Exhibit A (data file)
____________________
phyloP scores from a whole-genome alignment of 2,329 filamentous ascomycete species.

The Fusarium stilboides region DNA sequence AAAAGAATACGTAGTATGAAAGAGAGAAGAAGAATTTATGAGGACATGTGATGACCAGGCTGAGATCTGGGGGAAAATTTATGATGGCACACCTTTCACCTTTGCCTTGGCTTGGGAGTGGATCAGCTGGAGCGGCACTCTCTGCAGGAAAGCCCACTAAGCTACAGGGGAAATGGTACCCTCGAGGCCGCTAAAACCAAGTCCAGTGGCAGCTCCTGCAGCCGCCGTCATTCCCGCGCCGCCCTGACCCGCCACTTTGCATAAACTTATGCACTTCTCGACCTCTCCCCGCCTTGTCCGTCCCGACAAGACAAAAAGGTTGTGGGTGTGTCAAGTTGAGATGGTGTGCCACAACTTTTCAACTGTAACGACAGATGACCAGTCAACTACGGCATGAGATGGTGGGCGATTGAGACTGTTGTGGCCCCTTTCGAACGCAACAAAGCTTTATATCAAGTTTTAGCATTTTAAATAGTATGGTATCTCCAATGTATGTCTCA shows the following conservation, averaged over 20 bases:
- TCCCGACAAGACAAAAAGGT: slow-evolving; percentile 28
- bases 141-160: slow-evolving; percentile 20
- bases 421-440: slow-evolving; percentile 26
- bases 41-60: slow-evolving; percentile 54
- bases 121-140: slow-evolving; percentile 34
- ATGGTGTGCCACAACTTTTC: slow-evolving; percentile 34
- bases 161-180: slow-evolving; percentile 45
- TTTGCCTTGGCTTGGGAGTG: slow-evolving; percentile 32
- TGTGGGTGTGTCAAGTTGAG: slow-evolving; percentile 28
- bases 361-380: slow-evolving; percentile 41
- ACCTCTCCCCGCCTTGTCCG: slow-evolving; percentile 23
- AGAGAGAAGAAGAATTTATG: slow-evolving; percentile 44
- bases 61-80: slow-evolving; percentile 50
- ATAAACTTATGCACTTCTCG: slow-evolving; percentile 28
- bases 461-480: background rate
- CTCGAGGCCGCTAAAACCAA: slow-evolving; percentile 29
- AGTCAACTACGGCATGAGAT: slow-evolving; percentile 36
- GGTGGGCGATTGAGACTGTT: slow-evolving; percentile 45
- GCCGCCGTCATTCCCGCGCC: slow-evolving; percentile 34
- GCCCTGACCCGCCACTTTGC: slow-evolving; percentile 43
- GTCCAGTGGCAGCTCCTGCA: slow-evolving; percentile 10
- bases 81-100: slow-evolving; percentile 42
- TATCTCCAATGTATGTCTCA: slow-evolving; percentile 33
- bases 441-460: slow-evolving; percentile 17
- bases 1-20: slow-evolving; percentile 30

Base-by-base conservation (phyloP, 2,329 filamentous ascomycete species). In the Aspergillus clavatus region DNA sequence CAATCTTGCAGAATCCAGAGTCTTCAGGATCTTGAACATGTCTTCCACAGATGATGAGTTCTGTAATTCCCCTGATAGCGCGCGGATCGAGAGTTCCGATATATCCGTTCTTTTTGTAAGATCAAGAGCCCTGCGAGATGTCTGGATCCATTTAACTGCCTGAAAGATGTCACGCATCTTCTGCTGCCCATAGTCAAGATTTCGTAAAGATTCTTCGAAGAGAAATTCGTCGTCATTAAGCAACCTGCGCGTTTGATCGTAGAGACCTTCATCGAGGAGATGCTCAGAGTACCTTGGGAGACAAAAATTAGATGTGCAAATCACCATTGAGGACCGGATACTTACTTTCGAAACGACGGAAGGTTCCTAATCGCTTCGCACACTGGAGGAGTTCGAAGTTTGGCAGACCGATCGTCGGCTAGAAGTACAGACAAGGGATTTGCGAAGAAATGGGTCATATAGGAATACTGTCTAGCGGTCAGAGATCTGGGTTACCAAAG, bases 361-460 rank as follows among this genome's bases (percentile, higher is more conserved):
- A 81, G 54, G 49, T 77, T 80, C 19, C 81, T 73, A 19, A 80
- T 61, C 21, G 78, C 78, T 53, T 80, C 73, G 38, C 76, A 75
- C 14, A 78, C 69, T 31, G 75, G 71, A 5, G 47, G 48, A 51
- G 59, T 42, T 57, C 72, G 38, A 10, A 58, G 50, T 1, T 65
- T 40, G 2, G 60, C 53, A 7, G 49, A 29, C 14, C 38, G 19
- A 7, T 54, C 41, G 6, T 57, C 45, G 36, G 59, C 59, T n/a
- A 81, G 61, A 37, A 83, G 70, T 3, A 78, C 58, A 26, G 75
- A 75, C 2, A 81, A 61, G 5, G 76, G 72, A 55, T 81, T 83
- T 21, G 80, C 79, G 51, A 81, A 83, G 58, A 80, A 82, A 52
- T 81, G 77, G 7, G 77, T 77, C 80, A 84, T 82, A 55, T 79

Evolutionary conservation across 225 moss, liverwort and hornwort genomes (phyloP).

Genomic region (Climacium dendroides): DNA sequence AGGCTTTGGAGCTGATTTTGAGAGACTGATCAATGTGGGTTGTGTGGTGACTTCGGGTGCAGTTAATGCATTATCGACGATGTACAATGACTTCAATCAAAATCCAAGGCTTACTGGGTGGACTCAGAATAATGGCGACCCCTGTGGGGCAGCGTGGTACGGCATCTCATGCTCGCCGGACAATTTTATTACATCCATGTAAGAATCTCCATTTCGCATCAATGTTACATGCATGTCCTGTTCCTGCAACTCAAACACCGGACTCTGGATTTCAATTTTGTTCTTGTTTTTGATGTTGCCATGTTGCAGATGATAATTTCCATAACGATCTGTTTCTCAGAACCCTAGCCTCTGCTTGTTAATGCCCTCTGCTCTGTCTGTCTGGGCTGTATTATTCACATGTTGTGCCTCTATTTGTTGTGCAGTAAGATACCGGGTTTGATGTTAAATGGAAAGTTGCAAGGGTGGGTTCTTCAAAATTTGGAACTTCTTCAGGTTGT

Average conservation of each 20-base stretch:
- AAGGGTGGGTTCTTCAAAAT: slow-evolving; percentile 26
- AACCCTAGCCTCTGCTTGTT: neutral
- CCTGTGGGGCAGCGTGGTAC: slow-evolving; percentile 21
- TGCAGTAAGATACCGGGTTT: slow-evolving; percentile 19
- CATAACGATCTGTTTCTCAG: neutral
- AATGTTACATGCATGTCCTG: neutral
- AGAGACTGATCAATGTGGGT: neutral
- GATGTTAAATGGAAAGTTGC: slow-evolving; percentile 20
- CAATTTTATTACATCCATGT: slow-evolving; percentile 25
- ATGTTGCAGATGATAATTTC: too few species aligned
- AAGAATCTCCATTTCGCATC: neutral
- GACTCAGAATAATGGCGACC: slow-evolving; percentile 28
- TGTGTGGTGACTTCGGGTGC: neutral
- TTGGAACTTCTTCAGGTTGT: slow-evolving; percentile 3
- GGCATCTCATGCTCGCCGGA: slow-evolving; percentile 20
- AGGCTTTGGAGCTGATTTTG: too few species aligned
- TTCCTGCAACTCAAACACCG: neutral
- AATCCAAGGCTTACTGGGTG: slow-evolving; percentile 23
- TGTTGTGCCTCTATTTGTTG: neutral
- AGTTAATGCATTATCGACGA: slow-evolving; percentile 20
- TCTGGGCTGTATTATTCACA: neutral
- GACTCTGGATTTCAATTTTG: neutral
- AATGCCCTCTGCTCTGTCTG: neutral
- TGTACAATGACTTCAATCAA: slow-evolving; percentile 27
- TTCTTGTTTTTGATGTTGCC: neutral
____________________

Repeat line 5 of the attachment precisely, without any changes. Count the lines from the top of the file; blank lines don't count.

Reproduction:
- bases 421-440: slow-evolving; percentile 26